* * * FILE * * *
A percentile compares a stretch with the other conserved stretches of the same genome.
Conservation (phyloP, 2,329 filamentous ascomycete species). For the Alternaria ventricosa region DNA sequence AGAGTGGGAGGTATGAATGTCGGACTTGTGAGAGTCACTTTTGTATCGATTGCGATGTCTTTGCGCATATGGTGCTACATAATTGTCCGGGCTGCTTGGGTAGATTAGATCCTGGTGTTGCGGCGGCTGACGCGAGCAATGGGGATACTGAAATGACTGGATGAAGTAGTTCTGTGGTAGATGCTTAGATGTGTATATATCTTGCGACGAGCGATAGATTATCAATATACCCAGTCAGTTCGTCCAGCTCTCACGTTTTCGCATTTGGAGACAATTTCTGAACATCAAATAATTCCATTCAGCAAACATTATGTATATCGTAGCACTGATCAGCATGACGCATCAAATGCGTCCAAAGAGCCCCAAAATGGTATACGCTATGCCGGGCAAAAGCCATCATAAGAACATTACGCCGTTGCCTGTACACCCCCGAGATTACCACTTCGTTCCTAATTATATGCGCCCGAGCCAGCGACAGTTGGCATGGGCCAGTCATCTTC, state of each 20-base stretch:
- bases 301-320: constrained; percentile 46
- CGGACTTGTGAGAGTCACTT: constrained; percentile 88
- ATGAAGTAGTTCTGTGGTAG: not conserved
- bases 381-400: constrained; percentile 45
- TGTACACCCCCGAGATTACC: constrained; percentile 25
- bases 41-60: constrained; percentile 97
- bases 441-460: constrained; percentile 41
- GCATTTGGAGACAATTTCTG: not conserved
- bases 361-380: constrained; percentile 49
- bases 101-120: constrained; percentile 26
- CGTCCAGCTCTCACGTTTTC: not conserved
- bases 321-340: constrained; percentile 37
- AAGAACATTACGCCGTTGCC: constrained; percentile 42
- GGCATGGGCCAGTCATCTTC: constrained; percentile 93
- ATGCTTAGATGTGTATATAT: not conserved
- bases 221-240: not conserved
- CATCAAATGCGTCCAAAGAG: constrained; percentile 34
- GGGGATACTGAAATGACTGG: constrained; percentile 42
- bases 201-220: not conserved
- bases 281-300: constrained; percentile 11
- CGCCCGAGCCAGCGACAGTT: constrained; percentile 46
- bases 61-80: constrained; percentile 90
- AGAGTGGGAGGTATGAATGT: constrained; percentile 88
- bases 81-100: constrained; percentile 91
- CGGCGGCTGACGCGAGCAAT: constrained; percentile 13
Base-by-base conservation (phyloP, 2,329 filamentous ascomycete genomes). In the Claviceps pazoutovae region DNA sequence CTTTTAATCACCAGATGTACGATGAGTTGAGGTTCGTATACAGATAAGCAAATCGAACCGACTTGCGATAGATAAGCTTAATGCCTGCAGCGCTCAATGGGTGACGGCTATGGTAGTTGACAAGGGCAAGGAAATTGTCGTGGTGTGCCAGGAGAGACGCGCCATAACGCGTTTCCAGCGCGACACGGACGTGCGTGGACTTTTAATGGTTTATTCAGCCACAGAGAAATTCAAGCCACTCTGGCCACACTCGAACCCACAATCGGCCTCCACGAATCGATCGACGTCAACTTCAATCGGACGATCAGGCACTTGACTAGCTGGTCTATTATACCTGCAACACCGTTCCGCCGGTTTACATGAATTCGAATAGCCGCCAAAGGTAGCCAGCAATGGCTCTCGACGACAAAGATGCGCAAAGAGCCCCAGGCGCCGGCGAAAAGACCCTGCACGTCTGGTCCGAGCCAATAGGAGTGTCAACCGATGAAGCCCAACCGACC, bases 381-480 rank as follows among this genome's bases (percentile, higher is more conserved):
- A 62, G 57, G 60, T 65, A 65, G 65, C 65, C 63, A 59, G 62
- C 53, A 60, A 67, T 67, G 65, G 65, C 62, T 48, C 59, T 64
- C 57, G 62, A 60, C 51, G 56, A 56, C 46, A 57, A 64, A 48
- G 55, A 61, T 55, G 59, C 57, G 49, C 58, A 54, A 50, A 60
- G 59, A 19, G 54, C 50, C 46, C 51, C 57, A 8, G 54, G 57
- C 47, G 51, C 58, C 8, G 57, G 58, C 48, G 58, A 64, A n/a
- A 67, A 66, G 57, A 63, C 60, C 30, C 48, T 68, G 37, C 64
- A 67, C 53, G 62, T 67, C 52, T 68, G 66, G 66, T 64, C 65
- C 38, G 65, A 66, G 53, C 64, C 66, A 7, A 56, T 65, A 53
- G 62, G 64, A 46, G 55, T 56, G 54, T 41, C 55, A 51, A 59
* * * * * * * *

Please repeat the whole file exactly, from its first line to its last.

A percentile compares a stretch with the other conserved stretches of the same genome.
Conservation (phyloP, 2,329 filamentous ascomycete species). For the Alternaria ventricosa region DNA sequence AGAGTGGGAGGTATGAATGTCGGACTTGTGAGAGTCACTTTTGTATCGATTGCGATGTCTTTGCGCATATGGTGCTACATAATTGTCCGGGCTGCTTGGGTAGATTAGATCCTGGTGTTGCGGCGGCTGACGCGAGCAATGGGGATACTGAAATGACTGGATGAAGTAGTTCTGTGGTAGATGCTTAGATGTGTATATATCTTGCGACGAGCGATAGATTATCAATATACCCAGTCAGTTCGTCCAGCTCTCACGTTTTCGCATTTGGAGACAATTTCTGAACATCAAATAATTCCATTCAGCAAACATTATGTATATCGTAGCACTGATCAGCATGACGCATCAAATGCGTCCAAAGAGCCCCAAAATGGTATACGCTATGCCGGGCAAAAGCCATCATAAGAACATTACGCCGTTGCCTGTACACCCCCGAGATTACCACTTCGTTCCTAATTATATGCGCCCGAGCCAGCGACAGTTGGCATGGGCCAGTCATCTTC, state of each 20-base stretch:
- bases 301-320: constrained; percentile 46
- CGGACTTGTGAGAGTCACTT: constrained; percentile 88
- ATGAAGTAGTTCTGTGGTAG: not conserved
- bases 381-400: constrained; percentile 45
- TGTACACCCCCGAGATTACC: constrained; percentile 25
- bases 41-60: constrained; percentile 97
- bases 441-460: constrained; percentile 41
- GCATTTGGAGACAATTTCTG: not conserved
- bases 361-380: constrained; percentile 49
- bases 101-120: constrained; percentile 26
- CGTCCAGCTCTCACGTTTTC: not conserved
- bases 321-340: constrained; percentile 37
- AAGAACATTACGCCGTTGCC: constrained; percentile 42
- GGCATGGGCCAGTCATCTTC: constrained; percentile 93
- ATGCTTAGATGTGTATATAT: not conserved
- bases 221-240: not conserved
- CATCAAATGCGTCCAAAGAG: constrained; percentile 34
- GGGGATACTGAAATGACTGG: constrained; percentile 42
- bases 201-220: not conserved
- bases 281-300: constrained; percentile 11
- CGCCCGAGCCAGCGACAGTT: constrained; percentile 46
- bases 61-80: constrained; percentile 90
- AGAGTGGGAGGTATGAATGT: constrained; percentile 88
- bases 81-100: constrained; percentile 91
- CGGCGGCTGACGCGAGCAAT: constrained; percentile 13
Base-by-base conservation (phyloP, 2,329 filamentous ascomycete genomes). In the Claviceps pazoutovae region DNA sequence CTTTTAATCACCAGATGTACGATGAGTTGAGGTTCGTATACAGATAAGCAAATCGAACCGACTTGCGATAGATAAGCTTAATGCCTGCAGCGCTCAATGGGTGACGGCTATGGTAGTTGACAAGGGCAAGGAAATTGTCGTGGTGTGCCAGGAGAGACGCGCCATAACGCGTTTCCAGCGCGACACGGACGTGCGTGGACTTTTAATGGTTTATTCAGCCACAGAGAAATTCAAGCCACTCTGGCCACACTCGAACCCACAATCGGCCTCCACGAATCGATCGACGTCAACTTCAATCGGACGATCAGGCACTTGACTAGCTGGTCTATTATACCTGCAACACCGTTCCGCCGGTTTACATGAATTCGAATAGCCGCCAAAGGTAGCCAGCAATGGCTCTCGACGACAAAGATGCGCAAAGAGCCCCAGGCGCCGGCGAAAAGACCCTGCACGTCTGGTCCGAGCCAATAGGAGTGTCAACCGATGAAGCCCAACCGACC, bases 381-480 rank as follows among this genome's bases (percentile, higher is more conserved):
- A 62, G 57, G 60, T 65, A 65, G 65, C 65, C 63, A 59, G 62
- C 53, A 60, A 67, T 67, G 65, G 65, C 62, T 48, C 59, T 64
- C 57, G 62, A 60, C 51, G 56, A 56, C 46, A 57, A 64, A 48
- G 55, A 61, T 55, G 59, C 57, G 49, C 58, A 54, A 50, A 60
- G 59, A 19, G 54, C 50, C 46, C 51, C 57, A 8, G 54, G 57
- C 47, G 51, C 58, C 8, G 57, G 58, C 48, G 58, A 64, A n/a
- A 67, A 66, G 57, A 63, C 60, C 30, C 48, T 68, G 37, C 64
- A 67, C 53, G 62, T 67, C 52, T 68, G 66, G 66, T 64, C 65
- C 38, G 65, A 66, G 53, C 64, C 66, A 7, A 56, T 65, A 53
- G 62, G 64, A 46, G 55, T 56, G 54, T 41, C 55, A 51, A 59